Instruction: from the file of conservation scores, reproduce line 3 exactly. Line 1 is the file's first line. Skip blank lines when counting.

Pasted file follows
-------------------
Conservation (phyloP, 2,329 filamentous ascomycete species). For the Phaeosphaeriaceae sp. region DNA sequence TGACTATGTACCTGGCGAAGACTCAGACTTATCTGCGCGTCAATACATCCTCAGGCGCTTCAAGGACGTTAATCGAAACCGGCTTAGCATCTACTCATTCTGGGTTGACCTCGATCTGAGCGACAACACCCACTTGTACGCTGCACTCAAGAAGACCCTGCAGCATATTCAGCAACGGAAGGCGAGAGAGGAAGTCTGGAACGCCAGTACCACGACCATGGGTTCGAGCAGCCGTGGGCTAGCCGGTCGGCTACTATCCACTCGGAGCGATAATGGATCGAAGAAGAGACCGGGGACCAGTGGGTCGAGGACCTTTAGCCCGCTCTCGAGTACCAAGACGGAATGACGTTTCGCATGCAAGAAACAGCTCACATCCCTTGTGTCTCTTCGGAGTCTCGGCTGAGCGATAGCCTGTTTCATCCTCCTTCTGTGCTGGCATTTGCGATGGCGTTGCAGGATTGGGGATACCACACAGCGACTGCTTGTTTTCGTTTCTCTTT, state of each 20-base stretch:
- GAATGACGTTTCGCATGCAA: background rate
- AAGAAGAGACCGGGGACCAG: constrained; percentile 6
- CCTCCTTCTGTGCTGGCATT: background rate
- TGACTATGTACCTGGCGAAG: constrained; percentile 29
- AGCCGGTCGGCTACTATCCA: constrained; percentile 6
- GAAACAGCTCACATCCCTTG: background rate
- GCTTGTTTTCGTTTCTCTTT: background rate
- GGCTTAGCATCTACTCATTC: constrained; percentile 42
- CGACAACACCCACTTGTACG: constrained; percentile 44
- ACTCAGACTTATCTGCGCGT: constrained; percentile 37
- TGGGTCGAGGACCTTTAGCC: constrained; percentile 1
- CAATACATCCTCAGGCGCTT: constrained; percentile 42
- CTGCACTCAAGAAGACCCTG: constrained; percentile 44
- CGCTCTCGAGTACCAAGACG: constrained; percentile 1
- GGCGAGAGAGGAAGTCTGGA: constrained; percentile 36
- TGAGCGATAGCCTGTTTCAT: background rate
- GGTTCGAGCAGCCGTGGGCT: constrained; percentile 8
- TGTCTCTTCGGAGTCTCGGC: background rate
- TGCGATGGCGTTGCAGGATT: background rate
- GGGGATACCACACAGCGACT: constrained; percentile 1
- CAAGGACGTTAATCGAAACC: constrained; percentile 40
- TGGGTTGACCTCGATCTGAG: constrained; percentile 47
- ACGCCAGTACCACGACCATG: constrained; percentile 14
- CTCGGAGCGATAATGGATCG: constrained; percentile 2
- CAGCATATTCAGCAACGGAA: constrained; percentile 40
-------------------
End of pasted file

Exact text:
- AAGAAGAGACCGGGGACCAG: constrained; percentile 6